Monday, 25 April 2016

Pick it up and dump it.

When you live near the sea you come across many items of plastic, fishing nets and other items of rubbish. One report I have read said that 80% of plastic discarded on land ends up in the sea.

In Shetland we have da Voar Redd Up which has just taken place, this is where 100's of local people go out and collect all types of rubbish and then end up with many bags full which are collected and disposed of by the council. Its a never ending job as wind and sea continues to dump items upon our shoreline.

Only a few weeks ago 29 Sperm Whales died and ended up on a beach in Germany , the sea in the area far too shallow to support them. When the stomach contents were analysed it was found that they had a large quantity of plastic , including car parts, plastic bags and a 13 metre long fishing net.

Remember that not long ago 5 dead Sperm Whales got washed up on the east side on England.

Its not just Whales that take in plastic, Fulmars also died as a result of taking in small plastic pieces. I remember seeing an Iceland gull pecking away at a plastic sheet, spending at least 10 mins with the object.

Gannets also seem to be drawn to collecting plastic and  fishing nets for nesting material, some get nets tangled around their legs or neck and either drowned or cannot fly. Robbie Brookes in Unst has some unusual photos of Gannets flying around with plastic bags on their heads. Any seabird can be affected and ingest plastic, so pick it up and dispose of it correctly, ever little helps

So while Shetland is a reasonably tidy place as most people as aware of the power of the wind other people in cities don't seem to care less, even though fines can be given out for littering. Bins overflow attracting vermin and gulls feed on mountains of rubbish on land fill sites. This is a global problem so everyone should make an effort to dispose of waste in the correct manner.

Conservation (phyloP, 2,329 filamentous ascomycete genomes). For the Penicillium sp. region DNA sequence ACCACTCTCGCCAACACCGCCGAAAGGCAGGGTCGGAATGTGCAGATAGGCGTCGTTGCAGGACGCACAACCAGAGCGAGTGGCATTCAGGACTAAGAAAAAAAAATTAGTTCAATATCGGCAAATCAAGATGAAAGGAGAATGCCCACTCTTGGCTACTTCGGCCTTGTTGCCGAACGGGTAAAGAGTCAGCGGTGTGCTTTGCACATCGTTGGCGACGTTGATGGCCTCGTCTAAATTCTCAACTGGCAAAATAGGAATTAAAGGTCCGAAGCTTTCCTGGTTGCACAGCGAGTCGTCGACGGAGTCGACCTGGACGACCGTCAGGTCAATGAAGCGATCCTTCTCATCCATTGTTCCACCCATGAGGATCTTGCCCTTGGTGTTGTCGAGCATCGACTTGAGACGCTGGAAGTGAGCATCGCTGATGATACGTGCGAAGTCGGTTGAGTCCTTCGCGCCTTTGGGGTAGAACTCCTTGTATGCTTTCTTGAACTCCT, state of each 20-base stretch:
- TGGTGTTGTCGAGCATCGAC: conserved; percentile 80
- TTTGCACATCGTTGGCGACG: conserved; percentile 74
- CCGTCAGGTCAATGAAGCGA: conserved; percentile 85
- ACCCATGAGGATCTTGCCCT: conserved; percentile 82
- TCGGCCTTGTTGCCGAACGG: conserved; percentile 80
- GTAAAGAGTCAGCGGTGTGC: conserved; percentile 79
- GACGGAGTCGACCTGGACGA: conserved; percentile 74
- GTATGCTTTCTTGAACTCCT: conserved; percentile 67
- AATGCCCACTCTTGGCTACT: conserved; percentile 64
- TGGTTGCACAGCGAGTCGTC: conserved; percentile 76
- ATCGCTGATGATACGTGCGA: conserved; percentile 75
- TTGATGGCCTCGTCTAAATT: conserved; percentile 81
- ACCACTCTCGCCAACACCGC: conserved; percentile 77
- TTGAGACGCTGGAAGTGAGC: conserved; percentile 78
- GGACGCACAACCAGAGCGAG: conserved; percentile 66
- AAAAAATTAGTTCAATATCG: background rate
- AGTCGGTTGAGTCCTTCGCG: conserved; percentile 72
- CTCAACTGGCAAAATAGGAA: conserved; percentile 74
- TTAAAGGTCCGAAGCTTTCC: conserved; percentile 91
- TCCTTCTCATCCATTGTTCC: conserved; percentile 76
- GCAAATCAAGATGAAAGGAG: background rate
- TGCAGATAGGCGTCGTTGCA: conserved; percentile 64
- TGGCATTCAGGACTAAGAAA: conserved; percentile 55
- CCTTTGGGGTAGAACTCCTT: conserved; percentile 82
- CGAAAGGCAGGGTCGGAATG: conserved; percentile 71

This weekend you could be forgiven for thinking it was winter with freezing temperatures, snow and hail. If it wasn't for Skylarks , Meadow Pipits and large numbers of colourful daffodils then I wouldn't be thinking of spring migrants.

Not that many were around, only Robin, White Wagtail and Chiffchaff on my list, but others have seen Common Crane, Gt Grey Shrike, Black Redstart, Hawfinch, Chaffinch. Other lingering winter birds have included a small number of Snow Bunting, White Billed Diver and a good count of over 650 Long Tailed duck in Unst.

A couple of very long distant photos taken in gales, snow and hail of the Hoswick Gt Grey Shrike (hence the very poor quality). At least I saw it this time, the first two attempts failed. This was a 5min view in an hour and a half. Also present, a willow Warbler and wood Pigeon

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